I spent a day last week speaking to a Fortune 100 company about the best ways to integrate social media into their marketing plans, and how best to use social media to help their marketing continue to generate revenue.
The majority of questions they asked me afterward fell into the following categories:
1) So how do we get more followers?
2) So how do we get more likes?
3) Should we hold a contest to get more followers/likes?
4) How do we get our followers/likes to spread the word about us?
These are smart people. These people are the marketing force behind a company that interacts with millions of people through multiple brands every day. These people aren't stupid -- they didn't just come off the bus this morning.
But you say "social media" to them, and you have the ability to lead them around by waving a shiny object.
Perhaps, short of a cattle prod, we need to start being more forceful not only with our clients, but our boss's as well? Perhaps it's time to smack some sense into people, and pull back the curtain? The Emperor has no clothes, Oz is a small old man, and they both need to go back to basics.
Basic #1: It's about making money.
If you walked into your boss's office with a marketing plan that involved spending twenty million dollars on advertising, two Superbowl ads, a bunch of events, and fourteen different venue advertisements in nine cities, and the goal of the plan was "to make people like us," you'd be kicked out on your ass so fast, it'd make your head spin. So why is it okay to do the same thing by changing "marketing" to "social media?" It's not! Everything we do in social media should be tied, in some way, to generating revenue. You think that any major company puts together marketing plans without thinking about how it affects revenue? No! In fact, I was in a meeting with a very large company where the CEO -- a very frustrating man to work with -- said it quite effectively: "If you spend one dollar, it better be to make two." If we really want social media to be taken seriously, we've got to start thinking less like social media geeks, and more like effective marketers.
Basic #2: You don't make money with contests, promotions or free stuff.
Holding a contest does not bring in new customers that want to buy. It brings in new cheap people who want to win free stuff. Contests are futile for attracting new, spending customers. Want to hold a contest? Do it for the customers you already have! Let the contest work on enforcing your brand in their heads, and making them think about how much they love you. Contests and promotions are not a good way to drive new, engaged users, and anyone who says differently is lying.
Basic #3: Number of Twitter followers are the new Penis Envy.
Gary Vaynerchuk said it best: I'd rather have ten followers who engage with me on a regular basis than a million who don't give a shit. And he's right. I'm probably one of the only people out there who actively try to get rid of followers to whom I don't believe I'm adding value. I'll actually DM some followers who have never interacted with me and ask them if they're finding value in my tweets, posts, or the like. If they respond with "no," I suggest they find other people better suited to following that will provide them with better value. When it comes down to it, the number of followers or fans you have doesn't matter if nothing you do or say to them moves the marketing and dollar needle in any way.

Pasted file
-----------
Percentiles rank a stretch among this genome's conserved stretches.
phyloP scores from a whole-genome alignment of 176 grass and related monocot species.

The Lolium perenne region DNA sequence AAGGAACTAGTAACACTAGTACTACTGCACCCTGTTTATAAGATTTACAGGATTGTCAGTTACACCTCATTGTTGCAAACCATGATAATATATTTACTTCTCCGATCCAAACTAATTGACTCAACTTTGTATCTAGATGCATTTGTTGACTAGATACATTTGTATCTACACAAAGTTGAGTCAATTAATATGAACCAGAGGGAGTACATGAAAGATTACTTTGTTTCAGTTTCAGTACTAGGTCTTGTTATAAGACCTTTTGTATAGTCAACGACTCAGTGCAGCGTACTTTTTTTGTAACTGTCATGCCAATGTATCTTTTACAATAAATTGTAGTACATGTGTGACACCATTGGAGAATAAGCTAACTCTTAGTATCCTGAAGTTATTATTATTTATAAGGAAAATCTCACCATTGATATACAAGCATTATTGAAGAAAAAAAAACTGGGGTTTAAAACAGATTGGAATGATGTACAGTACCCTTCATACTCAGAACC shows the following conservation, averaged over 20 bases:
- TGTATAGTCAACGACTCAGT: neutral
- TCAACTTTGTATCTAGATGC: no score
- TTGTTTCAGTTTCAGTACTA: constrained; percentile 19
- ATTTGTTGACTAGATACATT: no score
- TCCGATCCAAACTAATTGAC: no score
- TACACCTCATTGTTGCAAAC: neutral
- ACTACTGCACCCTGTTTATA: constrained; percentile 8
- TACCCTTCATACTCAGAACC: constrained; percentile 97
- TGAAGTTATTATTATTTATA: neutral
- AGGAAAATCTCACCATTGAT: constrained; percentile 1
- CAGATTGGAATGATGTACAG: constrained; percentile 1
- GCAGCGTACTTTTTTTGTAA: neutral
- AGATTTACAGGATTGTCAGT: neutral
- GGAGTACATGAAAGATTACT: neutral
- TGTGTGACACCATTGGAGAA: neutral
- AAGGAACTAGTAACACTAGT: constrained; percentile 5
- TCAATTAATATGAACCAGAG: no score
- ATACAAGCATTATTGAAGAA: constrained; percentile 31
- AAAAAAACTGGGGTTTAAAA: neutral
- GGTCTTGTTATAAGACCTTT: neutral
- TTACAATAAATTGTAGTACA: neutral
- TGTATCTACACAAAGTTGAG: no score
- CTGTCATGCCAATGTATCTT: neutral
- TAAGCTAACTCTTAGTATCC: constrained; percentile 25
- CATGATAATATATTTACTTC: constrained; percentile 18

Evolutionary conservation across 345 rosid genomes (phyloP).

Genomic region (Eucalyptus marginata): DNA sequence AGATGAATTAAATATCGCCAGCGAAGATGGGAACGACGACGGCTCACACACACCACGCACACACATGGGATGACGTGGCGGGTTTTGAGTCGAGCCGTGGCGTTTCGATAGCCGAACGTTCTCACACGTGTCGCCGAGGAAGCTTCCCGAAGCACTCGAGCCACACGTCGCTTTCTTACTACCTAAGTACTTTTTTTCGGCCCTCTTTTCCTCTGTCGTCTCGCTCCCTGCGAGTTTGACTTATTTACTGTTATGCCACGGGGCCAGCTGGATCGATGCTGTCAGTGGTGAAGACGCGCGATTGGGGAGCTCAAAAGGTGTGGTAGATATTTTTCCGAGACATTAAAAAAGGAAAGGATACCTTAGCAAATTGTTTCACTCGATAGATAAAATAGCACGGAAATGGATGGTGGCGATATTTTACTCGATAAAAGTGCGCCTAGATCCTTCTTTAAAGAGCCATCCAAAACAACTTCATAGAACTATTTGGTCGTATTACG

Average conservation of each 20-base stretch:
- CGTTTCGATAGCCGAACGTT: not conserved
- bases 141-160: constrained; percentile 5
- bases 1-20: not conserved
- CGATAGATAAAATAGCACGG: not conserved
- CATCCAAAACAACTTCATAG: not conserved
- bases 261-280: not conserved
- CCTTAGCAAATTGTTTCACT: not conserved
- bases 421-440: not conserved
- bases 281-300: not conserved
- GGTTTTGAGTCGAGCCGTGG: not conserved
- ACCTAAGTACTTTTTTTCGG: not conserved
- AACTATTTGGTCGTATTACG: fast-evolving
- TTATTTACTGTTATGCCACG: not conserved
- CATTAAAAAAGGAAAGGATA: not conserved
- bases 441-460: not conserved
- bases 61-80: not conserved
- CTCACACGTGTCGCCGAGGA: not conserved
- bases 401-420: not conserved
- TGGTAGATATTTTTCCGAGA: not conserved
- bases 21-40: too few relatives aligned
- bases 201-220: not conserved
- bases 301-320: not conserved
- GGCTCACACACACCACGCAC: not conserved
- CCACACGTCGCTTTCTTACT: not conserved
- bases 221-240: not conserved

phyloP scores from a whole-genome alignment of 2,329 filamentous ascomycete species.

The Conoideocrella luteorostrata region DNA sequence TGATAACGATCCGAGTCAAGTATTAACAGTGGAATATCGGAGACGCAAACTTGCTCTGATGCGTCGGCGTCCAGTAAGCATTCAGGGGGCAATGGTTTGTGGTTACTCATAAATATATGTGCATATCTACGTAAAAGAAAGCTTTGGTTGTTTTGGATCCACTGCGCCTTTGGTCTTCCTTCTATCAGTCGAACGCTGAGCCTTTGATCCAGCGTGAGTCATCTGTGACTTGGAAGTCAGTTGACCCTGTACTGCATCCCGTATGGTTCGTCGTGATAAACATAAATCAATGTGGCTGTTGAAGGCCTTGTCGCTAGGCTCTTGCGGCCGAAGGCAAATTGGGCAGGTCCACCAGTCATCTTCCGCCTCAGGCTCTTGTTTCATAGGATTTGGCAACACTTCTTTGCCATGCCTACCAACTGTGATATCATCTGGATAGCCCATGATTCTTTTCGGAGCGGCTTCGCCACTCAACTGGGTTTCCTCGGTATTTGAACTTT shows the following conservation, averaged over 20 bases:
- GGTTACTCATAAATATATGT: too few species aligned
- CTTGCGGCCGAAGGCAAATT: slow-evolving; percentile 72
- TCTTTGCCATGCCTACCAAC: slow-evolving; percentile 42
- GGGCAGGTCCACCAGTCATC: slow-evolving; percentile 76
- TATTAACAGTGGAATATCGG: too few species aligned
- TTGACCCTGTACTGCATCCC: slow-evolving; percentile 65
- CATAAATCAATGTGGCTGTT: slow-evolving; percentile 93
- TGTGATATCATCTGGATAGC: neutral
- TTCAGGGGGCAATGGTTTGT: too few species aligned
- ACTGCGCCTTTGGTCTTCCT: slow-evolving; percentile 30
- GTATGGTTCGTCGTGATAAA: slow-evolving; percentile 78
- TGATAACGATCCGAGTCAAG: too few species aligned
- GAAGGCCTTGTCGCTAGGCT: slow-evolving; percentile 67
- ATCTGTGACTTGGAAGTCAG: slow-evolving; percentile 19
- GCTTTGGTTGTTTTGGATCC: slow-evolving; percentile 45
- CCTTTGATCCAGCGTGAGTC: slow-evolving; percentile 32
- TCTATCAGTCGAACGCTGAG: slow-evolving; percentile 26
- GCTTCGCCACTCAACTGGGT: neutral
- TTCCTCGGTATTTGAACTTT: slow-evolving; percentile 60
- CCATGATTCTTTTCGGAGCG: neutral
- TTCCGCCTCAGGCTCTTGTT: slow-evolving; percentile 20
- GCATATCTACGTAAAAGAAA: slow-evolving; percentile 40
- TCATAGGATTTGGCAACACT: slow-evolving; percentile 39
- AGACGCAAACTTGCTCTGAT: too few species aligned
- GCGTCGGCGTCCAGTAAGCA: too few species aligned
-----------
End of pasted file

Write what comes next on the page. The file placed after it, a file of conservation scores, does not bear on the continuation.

Basic #4: Conversations happen over beers. Engagement happens over cash registers. Conversation with a customer. Yes, it's lovely when a brand converses with me. But you know what? A conversation isn't going to make me buy. A conversation is something I have with my running partner during my cool-down run about how shitty my non-cool down run was. I don't want to converse with Nike or Pepsi. I want them to notice that I'm buying their product and reward me. I want them to help me when I have a question, and I sure as hell want them to engage me when I reach out with a problem. Conversation? Leave that for the Friday night bar-after-work scene.
Basic #5: Much like charity, all this stuff starts at home.
When it comes to reacting or putting out fires, social media shouldn't be your go-to-guy. It shouldn't be the "Oh, not a problem, we'll just monitor Twitter" common answer. If you're really good, it shouldn't even come to that in the first place, because your company's customer service was so good to begin with, it never had to make it online! I went to Verizon a few weeks ago to see if I could buy the new Blackberry at full price, out of contract, and was told by the woman at the counter that I couldn't, even at full price. Right there, that should never have happened. It was obvious that the woman behind the counter was reading from a script. I don't blame her, I blame Verizon for not letting her be adaptable. So I tweet to Verizon about the stupidity of them not wanting to take my money, calling it a fail. After six hours and no response (why does Verizon even have a Twitter account if they don't use it?), I tweet again about Verizon failing to fix my first problem, or essentially, a double fail. Two days later, I get an email from Doug over at [PR firm redacted after a contrite request], who handles PR for Verizon, asking what happened. I tell him. Guess what happens? He doesn't respond! Congratulations, Verizon -- you've just achieved a triple play of failure the likes of which haven't been seen since the 1994 New York Mets. Well done.
It's simple, people. We either get it, or we get eliminated. Bloody hell -- is is really that freaking difficult?
Peter Shankman sold his social media company HARO (http://helpareporter.com) to Vocus, Inc. in June of this year. He spends the majority of his time tweeting as @petershankman, and doesn't take his Blackberry with him if he's going to be drinking. He blogs at http://shankman.com
Follow Peter Shankman on Twitter: www.twitter.com/petershankman